Document Type

Article

Publication Date

12-2-2018

Department

Department of Civil and Environmental Engineering

Abstract

The marine shale in the Lower Cambrian Niutitang Formation is the dominant shale-gas reservoir in northwestern Hunan, which accounts for more than 70% of unconventional energy in Hunan province. Accurately evaluating the shale-gas exploitation potential is a key to determining whether commercial exploitation standards can be met. In the literature, most existing studies have focused on evaluating the shale-gas exploitation potential based on either accumulation conditions or the shale fracability, which will lead to a gap between the real production and proven gas reserves due to the characteristics of the shale’s low permeability and low porosity. Therefore, further studies are needed to evaluate the effective shale-gas exploitation potential. To address this need, the outcrop shale samples in the Niutitang Formation were collected from the target regions, and the geological characteristics, mechanics behavior, and microstructure performance were discussed via both field data and laboratory tests. The results revealed that the shale-gas exploitation potential in the Niutitang Formation was indicated to be comparable to that of five validated shale-gas exploitation regions in the United States. To further illustrate the effective shale-gas exploitation potential, this study suggested using a comprehensive evaluation framework for this purpose, in which both accumulation condition and the shale fracability are simultaneously considered. Therefore, the shale gas reservoir in the Niutitang Formation has highly effective shale-gas exploitation potential by considering both the accumulation conditions and the shale fracability.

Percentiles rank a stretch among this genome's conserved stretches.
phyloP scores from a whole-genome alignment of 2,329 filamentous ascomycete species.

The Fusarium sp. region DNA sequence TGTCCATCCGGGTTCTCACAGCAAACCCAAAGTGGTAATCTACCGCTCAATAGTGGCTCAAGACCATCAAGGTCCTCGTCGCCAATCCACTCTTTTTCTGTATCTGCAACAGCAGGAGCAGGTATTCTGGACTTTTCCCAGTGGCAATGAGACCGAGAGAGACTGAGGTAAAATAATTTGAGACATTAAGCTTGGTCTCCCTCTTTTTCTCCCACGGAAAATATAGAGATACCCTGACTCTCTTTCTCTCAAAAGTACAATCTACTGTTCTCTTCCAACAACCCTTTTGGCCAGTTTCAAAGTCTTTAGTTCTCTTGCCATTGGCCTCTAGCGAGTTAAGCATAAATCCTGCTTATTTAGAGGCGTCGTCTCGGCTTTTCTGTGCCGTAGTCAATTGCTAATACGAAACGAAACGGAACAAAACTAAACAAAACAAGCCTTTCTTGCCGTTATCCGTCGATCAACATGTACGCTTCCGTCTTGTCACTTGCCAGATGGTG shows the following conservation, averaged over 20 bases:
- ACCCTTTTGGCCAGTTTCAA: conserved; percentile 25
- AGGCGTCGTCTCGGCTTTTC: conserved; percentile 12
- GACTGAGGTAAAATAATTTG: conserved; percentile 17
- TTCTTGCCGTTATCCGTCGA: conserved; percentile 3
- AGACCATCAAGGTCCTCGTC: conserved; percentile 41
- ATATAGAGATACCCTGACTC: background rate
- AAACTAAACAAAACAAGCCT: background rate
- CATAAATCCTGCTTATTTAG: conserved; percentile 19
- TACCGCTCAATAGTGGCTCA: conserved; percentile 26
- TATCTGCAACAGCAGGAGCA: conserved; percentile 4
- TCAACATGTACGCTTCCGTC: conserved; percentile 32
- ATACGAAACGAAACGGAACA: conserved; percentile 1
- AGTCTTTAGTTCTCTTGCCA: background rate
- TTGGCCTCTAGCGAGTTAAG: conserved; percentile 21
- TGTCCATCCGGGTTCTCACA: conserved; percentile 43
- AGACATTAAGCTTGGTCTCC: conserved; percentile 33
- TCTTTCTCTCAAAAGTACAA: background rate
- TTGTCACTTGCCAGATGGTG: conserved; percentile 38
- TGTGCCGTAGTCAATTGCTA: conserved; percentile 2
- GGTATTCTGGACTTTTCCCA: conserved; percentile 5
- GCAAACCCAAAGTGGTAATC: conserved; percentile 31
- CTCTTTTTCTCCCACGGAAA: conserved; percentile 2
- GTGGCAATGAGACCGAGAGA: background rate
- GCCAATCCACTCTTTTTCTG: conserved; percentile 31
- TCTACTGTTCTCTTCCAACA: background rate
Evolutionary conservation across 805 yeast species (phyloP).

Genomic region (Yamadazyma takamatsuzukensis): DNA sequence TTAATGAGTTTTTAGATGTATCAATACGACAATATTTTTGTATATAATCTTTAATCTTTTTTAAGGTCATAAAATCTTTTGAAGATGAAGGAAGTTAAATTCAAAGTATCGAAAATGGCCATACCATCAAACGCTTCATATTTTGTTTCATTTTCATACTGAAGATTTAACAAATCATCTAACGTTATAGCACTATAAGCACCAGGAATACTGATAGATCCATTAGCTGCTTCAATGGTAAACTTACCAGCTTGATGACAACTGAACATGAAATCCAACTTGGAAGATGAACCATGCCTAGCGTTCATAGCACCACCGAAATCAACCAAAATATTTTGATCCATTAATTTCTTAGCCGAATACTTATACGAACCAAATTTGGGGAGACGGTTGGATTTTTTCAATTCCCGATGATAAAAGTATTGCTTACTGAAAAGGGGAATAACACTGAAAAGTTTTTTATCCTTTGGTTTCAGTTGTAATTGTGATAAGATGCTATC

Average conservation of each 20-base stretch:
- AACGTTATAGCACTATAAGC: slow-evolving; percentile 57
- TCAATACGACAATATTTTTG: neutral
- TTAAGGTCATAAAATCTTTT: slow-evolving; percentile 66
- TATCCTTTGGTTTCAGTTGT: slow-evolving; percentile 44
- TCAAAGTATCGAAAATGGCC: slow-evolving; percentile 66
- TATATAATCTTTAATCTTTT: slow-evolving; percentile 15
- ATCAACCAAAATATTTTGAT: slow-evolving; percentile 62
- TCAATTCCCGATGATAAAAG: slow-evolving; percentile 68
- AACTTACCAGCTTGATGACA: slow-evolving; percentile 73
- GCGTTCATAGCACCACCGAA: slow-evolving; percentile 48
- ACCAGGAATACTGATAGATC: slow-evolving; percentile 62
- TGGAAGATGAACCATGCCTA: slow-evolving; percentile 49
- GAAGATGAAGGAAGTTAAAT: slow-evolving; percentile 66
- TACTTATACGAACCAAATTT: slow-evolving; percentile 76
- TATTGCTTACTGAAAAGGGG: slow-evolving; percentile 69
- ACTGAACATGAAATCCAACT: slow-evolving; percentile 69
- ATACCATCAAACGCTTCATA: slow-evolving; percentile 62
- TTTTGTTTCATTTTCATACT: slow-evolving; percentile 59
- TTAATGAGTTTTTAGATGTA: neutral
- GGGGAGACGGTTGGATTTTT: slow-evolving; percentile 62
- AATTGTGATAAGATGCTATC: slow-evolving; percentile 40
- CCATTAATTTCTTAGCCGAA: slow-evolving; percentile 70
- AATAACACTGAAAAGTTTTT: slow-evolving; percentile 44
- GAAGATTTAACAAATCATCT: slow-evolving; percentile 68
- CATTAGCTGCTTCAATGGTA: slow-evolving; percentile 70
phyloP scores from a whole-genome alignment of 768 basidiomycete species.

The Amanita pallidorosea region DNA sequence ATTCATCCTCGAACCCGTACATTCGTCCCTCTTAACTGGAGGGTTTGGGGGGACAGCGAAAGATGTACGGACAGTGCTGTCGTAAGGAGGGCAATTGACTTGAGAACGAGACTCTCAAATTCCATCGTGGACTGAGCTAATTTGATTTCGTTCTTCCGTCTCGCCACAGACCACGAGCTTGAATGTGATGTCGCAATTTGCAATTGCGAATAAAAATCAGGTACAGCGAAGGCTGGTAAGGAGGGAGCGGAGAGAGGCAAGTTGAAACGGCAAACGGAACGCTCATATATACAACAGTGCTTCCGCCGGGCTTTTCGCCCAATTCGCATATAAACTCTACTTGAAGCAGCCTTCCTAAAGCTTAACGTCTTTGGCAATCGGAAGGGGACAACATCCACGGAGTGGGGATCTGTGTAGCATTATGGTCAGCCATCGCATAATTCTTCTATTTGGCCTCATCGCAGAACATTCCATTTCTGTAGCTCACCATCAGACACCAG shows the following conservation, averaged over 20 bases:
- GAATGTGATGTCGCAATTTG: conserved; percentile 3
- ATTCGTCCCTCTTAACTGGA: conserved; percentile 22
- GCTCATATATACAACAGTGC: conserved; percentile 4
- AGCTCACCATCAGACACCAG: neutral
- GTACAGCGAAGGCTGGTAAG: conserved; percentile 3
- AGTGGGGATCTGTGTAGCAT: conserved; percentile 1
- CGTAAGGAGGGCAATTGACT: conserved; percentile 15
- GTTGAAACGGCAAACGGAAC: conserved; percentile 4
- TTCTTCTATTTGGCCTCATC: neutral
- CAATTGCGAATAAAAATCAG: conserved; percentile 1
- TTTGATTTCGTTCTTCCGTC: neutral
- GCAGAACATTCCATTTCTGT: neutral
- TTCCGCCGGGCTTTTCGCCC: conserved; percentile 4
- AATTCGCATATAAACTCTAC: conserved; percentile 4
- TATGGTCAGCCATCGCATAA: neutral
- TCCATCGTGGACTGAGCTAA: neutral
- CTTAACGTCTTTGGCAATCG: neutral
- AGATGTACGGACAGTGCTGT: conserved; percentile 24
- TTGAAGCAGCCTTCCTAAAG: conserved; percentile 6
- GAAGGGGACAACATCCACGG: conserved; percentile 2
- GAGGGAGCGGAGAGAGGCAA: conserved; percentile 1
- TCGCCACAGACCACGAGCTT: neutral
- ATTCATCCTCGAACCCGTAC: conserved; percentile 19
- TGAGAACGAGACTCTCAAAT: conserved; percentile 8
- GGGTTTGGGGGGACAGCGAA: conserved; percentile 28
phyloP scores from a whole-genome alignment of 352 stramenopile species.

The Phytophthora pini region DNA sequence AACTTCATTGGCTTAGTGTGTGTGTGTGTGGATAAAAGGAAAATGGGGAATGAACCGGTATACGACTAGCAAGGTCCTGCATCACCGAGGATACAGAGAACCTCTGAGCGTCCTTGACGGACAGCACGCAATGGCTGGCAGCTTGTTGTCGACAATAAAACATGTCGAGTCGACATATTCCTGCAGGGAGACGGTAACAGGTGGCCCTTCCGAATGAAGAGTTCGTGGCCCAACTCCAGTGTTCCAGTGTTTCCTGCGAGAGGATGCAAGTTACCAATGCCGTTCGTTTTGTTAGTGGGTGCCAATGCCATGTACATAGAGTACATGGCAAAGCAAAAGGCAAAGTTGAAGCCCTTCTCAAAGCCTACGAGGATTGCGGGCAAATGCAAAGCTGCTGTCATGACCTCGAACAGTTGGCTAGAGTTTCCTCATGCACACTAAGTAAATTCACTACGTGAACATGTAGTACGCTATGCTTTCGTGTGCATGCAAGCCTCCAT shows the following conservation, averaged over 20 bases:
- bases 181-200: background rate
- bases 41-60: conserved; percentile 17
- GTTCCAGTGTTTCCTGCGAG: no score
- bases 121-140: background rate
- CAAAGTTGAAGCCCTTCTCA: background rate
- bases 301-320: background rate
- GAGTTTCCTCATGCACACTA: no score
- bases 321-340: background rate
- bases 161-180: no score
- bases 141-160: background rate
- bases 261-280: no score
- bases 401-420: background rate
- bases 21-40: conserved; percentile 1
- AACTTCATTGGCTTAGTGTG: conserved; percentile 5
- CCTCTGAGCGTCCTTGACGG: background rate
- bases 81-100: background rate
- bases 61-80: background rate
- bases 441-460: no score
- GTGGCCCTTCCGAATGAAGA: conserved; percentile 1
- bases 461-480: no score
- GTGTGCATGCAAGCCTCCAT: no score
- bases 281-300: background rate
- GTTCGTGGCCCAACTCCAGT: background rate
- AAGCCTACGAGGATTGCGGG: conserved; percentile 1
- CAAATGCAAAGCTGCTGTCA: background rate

Publisher's Statement

© 2018 by the authors. Licensee MDPI, Basel, Switzerland. This article is an open access article distributed under the terms and conditions of the Creative Commons Attribution (CC BY) license (http://creativecommons.org/licenses/by/4.0/). Publisher’s version of record: https://doi.org/10.3390/en11123373

Publication Title

Energies

Creative Commons License

Creative Commons Attribution 4.0 License
This work is licensed under a Creative Commons Attribution 4.0 License.

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